• Minimum salary for players with two years (or less) experience increased to $57,000 (from $41,965), and for three years (or more) to $68,000 (from $56,375).

• Potential to earn 50-50 revenue split with the league (currently estimated around 20 percent. In the NBA, it is near 50-50).

Sixers guard Josh Richardson voiced his support to NBC Sports Philadelphia on Wednesday.

“It’s a step in the right direction,” Richardson said of the new CBA. “The last CBA was not super player friendly and I’m glad to see they get a bigger percentage and hopefully it can just keep increasing.”

“As a basketball player, I have sisters who play and who have put just as many hours as myself to play the game,” Tobias Harris said. “I think it’s good that now they can have an upgrade in pay to entice them for what they do, and I think it’s great they came to an agreement on that, and it’s well overdue.”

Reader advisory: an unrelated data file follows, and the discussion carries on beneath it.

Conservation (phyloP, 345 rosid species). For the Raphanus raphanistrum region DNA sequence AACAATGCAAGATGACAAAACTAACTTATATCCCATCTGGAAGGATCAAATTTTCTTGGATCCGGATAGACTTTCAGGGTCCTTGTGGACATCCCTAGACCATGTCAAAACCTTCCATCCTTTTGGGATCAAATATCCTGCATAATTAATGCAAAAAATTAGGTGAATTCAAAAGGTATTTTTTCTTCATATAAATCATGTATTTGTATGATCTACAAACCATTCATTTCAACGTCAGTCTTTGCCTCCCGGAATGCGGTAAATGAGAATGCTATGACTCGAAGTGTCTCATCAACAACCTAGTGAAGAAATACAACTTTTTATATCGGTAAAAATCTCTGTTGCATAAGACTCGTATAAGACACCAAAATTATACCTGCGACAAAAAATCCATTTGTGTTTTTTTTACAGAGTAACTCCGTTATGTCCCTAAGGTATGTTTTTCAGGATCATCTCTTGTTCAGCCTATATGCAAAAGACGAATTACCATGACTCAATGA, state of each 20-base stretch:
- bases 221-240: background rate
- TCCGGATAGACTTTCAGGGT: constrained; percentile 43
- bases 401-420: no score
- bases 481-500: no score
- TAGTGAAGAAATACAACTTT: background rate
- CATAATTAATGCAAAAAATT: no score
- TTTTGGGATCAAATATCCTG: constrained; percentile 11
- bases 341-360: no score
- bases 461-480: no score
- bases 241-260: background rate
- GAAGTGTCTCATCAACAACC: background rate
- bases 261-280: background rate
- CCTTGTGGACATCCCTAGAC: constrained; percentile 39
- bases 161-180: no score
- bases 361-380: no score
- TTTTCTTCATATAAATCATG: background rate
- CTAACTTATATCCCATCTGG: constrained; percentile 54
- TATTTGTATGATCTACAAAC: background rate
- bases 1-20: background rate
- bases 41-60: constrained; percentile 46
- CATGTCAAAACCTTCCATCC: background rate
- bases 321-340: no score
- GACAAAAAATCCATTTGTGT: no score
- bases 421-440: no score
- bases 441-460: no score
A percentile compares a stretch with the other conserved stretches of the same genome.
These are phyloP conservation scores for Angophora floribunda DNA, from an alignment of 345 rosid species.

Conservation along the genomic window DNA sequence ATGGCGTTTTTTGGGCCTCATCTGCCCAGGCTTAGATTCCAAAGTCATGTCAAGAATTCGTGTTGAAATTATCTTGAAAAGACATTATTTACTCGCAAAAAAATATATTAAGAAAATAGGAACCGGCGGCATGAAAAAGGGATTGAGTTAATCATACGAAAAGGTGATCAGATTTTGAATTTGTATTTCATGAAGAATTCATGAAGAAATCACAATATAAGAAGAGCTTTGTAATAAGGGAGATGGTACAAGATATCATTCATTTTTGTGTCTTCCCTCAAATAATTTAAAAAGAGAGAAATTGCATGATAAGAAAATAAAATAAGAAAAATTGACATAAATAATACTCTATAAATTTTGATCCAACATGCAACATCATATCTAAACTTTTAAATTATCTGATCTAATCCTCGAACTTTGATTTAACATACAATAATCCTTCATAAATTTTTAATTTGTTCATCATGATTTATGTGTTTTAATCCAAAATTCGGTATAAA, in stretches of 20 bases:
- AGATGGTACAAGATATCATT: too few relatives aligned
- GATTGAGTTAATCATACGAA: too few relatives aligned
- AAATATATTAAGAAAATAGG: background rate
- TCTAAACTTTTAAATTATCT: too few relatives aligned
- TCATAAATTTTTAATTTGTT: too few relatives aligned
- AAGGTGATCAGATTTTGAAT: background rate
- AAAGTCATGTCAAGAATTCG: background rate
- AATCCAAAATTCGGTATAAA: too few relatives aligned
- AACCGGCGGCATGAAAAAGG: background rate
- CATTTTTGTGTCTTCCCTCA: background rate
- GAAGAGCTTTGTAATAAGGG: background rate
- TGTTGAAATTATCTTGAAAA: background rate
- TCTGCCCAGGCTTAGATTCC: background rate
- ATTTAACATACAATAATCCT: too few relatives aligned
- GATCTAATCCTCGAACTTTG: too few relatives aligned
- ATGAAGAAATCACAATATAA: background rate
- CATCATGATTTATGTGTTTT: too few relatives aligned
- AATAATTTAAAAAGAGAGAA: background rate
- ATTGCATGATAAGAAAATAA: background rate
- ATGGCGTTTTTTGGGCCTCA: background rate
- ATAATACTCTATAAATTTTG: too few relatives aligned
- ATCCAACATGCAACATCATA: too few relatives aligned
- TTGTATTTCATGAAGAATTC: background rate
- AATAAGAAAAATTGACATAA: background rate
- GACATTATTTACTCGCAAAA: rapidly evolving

“I think it’s a huge step and I hope it continues because there are some other things that we want them to continue to get and showcase,” Al Horford said. “I was very happy when I saw the news that they would be getting some of those just basic things that they absolutely deserve.”

One of the biggest issues surrounding the WNBA is the fact that so many women have to go play overseas in their “offseason,” to be able to make a decent living.

This means that many professional women’s basketball players are playing year-round, something that Horford said he realized after training with Diana Taurasi early in his NBA career.

“No. 1, I think about the travel, and No. 2, having to play a sport year-round, and the fact that now the salaries have increased, I think that will help, maybe them not wanting to go overseas and playing so much.”